hi i have exams in the morning and i need help with a question
Decide whether Line 1 and LIne 2 are parallel, perpindicular, or neither
Line 1 passes through (-9,-8) and (-4,-4)
Line 2 passes through (-7,-2) and (-11,3)
Please Help
hi i have exams in the morning and i need help with a question
Decide whether Line 1 and LIne 2 are parallel, perpindicular, or neither
Line 1 passes through (-9,-8) and (-4,-4)
Line 2 passes through (-7,-2) and (-11,3)
Please Help
it's all in the slopes. Use the points that have been supplied to calculate the slopes of the lines, then compare the slopes:
(1)If the slopes are the same number ( ), then the lines are parallel, or possibly concurrent.
(2)If the product of the slopes is -1 ( ), then the lines are perpendicular.
(3)If neither of the above two relationships are true, the the lines are neither parallel nor perpendicular.
If you're working some special, hand-crafted problems from a high-school algebra book, you might get lucky and be able to eye-ball it. However, in general, graphing is not a reliable way to determine if lines are parallel or perpendicular. If you graph two lines that meet at an angle of 89.993° (Perpendicular lines must intersect at 90° angles), then unless you can distinguish a difference of 0.007° degrees visually, you will wrongly guess that the lines were perpendicular. Similar problems arise when trying to determine if two lines are parallel (how do we know that the two lines don't intersect somewhere off the graph--perhaps a couple of miles away?).
Another problem would be drawing a graph where the scale of the axis is different. Two lines that are in fact perpendicular would not look it on a graph where the y-scale was 2 and the x-scale 1.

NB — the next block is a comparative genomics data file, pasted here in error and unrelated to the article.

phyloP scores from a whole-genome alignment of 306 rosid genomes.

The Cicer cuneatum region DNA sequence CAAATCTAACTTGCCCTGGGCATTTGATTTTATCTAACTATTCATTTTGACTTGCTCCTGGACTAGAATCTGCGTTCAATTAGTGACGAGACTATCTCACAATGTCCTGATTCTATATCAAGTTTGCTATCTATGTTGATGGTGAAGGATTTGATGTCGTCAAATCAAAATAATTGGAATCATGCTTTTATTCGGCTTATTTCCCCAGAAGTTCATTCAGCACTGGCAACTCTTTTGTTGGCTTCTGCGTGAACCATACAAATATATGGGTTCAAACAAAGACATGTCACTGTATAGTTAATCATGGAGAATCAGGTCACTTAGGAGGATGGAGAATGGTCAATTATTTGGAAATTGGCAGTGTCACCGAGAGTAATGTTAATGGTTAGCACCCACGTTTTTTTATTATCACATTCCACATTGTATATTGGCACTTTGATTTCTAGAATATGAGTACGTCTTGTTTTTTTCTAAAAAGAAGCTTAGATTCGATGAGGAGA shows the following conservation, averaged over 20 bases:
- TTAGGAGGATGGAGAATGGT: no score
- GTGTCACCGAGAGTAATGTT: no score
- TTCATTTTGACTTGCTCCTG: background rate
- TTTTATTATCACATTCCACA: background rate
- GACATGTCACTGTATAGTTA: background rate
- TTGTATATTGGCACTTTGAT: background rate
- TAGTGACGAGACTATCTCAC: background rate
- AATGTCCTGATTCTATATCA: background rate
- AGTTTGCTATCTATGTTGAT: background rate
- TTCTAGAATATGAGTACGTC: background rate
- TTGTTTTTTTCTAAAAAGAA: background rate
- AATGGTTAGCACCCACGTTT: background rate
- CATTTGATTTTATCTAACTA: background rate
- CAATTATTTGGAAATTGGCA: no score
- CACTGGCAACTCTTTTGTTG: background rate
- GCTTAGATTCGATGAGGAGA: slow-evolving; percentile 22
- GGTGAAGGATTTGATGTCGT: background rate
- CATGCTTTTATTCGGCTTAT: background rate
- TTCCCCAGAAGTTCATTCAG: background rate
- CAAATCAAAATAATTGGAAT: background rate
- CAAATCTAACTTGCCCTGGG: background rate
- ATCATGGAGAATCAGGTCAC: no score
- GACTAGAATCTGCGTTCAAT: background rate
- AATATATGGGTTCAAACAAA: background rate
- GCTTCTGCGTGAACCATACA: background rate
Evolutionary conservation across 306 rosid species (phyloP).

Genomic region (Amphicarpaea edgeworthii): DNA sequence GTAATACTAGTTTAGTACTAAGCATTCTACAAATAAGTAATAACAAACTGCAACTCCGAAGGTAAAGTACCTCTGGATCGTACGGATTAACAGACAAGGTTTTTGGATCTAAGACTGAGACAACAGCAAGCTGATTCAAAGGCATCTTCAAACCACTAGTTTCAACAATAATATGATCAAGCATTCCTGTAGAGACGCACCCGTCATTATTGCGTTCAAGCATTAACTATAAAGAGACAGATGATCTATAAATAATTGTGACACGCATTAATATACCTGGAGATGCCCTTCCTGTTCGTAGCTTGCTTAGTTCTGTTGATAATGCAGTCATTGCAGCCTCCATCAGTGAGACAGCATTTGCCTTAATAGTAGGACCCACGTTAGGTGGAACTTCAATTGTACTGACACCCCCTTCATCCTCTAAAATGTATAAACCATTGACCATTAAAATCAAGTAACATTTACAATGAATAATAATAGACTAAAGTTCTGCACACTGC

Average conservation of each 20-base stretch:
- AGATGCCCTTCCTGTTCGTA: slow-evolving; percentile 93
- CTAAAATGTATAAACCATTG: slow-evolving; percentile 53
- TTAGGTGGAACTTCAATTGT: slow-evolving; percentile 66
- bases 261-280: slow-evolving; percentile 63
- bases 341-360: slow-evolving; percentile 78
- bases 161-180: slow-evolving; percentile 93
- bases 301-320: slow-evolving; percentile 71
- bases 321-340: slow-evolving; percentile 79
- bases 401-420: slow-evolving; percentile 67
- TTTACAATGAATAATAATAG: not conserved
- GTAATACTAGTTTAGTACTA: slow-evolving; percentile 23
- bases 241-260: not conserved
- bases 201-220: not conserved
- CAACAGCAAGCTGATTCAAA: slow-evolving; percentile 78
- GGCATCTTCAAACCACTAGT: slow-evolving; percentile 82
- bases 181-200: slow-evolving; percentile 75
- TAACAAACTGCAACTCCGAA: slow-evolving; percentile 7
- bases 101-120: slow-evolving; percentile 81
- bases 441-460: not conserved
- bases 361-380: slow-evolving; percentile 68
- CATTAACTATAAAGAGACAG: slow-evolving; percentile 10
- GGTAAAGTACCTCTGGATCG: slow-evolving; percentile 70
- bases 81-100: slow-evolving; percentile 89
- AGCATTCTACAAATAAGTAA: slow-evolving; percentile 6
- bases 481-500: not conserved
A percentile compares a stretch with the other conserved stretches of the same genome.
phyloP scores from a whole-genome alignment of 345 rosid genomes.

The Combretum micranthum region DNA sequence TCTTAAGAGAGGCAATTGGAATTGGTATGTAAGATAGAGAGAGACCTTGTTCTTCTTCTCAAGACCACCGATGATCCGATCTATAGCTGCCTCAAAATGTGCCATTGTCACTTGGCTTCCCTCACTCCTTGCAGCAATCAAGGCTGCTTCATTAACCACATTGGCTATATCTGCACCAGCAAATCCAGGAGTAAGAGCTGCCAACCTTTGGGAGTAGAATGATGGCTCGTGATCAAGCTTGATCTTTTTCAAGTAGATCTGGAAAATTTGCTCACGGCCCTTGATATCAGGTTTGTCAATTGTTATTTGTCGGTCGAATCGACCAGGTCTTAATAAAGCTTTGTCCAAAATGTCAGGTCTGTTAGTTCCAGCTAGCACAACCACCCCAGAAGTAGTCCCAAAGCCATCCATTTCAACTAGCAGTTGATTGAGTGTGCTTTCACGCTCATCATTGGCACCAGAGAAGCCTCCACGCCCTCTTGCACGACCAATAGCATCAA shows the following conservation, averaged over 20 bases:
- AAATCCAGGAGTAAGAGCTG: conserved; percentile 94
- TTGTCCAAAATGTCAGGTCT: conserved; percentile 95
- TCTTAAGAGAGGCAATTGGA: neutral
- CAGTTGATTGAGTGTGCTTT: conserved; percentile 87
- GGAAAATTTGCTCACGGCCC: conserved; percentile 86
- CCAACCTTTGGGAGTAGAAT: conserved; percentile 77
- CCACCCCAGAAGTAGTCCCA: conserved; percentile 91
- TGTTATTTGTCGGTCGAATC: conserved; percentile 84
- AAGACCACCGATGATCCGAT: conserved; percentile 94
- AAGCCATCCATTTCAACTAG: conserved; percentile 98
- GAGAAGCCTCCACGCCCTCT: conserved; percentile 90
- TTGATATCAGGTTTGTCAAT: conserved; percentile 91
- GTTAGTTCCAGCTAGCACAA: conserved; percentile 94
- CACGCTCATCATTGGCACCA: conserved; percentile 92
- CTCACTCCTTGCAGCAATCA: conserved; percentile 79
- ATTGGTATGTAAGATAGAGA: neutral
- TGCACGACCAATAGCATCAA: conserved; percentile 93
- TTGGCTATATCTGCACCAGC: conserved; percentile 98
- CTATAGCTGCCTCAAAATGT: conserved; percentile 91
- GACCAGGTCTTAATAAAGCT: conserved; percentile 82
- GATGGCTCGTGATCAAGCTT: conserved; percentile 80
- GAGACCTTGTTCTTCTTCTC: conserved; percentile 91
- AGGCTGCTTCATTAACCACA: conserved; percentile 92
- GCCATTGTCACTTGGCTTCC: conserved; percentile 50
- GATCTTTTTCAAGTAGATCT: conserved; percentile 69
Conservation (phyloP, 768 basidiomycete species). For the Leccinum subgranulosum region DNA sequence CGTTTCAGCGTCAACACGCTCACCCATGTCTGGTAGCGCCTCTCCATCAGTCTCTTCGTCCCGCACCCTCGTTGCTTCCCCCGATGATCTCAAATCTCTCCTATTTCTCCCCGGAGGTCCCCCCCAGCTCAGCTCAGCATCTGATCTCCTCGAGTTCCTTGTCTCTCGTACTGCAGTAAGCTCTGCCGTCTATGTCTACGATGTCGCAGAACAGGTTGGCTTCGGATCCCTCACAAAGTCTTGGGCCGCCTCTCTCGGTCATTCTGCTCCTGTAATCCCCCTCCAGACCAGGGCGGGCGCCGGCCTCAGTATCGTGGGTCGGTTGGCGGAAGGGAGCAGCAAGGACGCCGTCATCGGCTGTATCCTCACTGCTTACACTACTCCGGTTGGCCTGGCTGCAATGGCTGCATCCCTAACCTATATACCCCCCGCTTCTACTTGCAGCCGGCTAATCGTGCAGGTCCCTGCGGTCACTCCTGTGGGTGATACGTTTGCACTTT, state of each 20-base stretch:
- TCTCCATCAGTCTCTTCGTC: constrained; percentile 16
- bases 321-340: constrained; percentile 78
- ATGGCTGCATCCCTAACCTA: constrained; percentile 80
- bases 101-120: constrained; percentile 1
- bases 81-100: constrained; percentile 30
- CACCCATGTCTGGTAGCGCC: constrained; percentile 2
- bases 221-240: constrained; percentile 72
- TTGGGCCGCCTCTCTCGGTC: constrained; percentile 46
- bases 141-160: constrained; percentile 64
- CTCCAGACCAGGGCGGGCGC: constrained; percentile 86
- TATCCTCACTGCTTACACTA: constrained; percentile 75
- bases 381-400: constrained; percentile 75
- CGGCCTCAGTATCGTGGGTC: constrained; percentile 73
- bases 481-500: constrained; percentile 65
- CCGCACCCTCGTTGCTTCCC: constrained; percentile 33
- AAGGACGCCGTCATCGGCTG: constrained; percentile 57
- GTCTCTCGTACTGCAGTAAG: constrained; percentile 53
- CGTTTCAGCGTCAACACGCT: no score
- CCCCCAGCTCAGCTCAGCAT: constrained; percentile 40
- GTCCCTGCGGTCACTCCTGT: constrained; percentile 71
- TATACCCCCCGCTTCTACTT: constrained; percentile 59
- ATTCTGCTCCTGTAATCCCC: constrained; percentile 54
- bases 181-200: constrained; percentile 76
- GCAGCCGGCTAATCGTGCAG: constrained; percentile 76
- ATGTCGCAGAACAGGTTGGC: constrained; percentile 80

Basically, what I'm trying to say is that the only reliable way to determine if two lines are parallel or perpendicular is to test them algebraically as we've done here.
well it dosent look like hes doing some high school work i mean like the question looks like its from a middle school test, so i guess the teacher would take a simple answer if it was parallel/perpendicular/ neither. I kind of get what you are saying [im only in 8th grade]. I just learned this about 3 months ago so i remember graphing slopes and stuff.
I suppose if they've just introduced the topic then they might be nice about it and not give you examples with deceptive graphs. Just remember my warning in years to come as you study more advanced mathematics. From a mathematician's perspective, graphs are only useful insomuch as they show things that might be true. However, because they are always imperfect representations of whatever math thing that they're modeling, we can never trust them completely and must rely on logical arguments to know stuff for certain.
cakes,
We need to do 3 things in this question. I think it will be easier if you see the numbers and equations in action:
Step 1, calculate the slope/line equation of Line 1 that passes through the 2 points.
Go here: Slope, Line Equation, Distance, and Midpoint
Enter your first set of points and press calculate. Your Line Equation 1 is 4/5x - 4/5. Read the math work and see how we calculate the first 2 items. Ignore the distance and midpoint.
Now, enter your 2nd set of points and press calculate. Your Line Equation 2 is -5/4x - 43/4.
Step 3, determine if the 2 lines are parallel, perpendicular, or neither. In order to be parallel, the 2 lines must have equal slopes. They don't. If they are perpendicular, the product of their 2 slopes must be -1. Taking (4/5)(-5/4), we get -1. This means the 2 lines are perpendicular. Had their product not been -1 and the 2 slopes not equal to each other, we would have had the 3rd answer of "neither". That sums it up for your problem.
In the future, if you ever have 2 lines that intersect, and you want to see the intersection point, enter your line equations here:
Determine if 2 lines are parallel-perpendicular-intersecting
Use decimal form for fractions. This will show you how to setup your equations to determine an intersection point if it exists like it does here.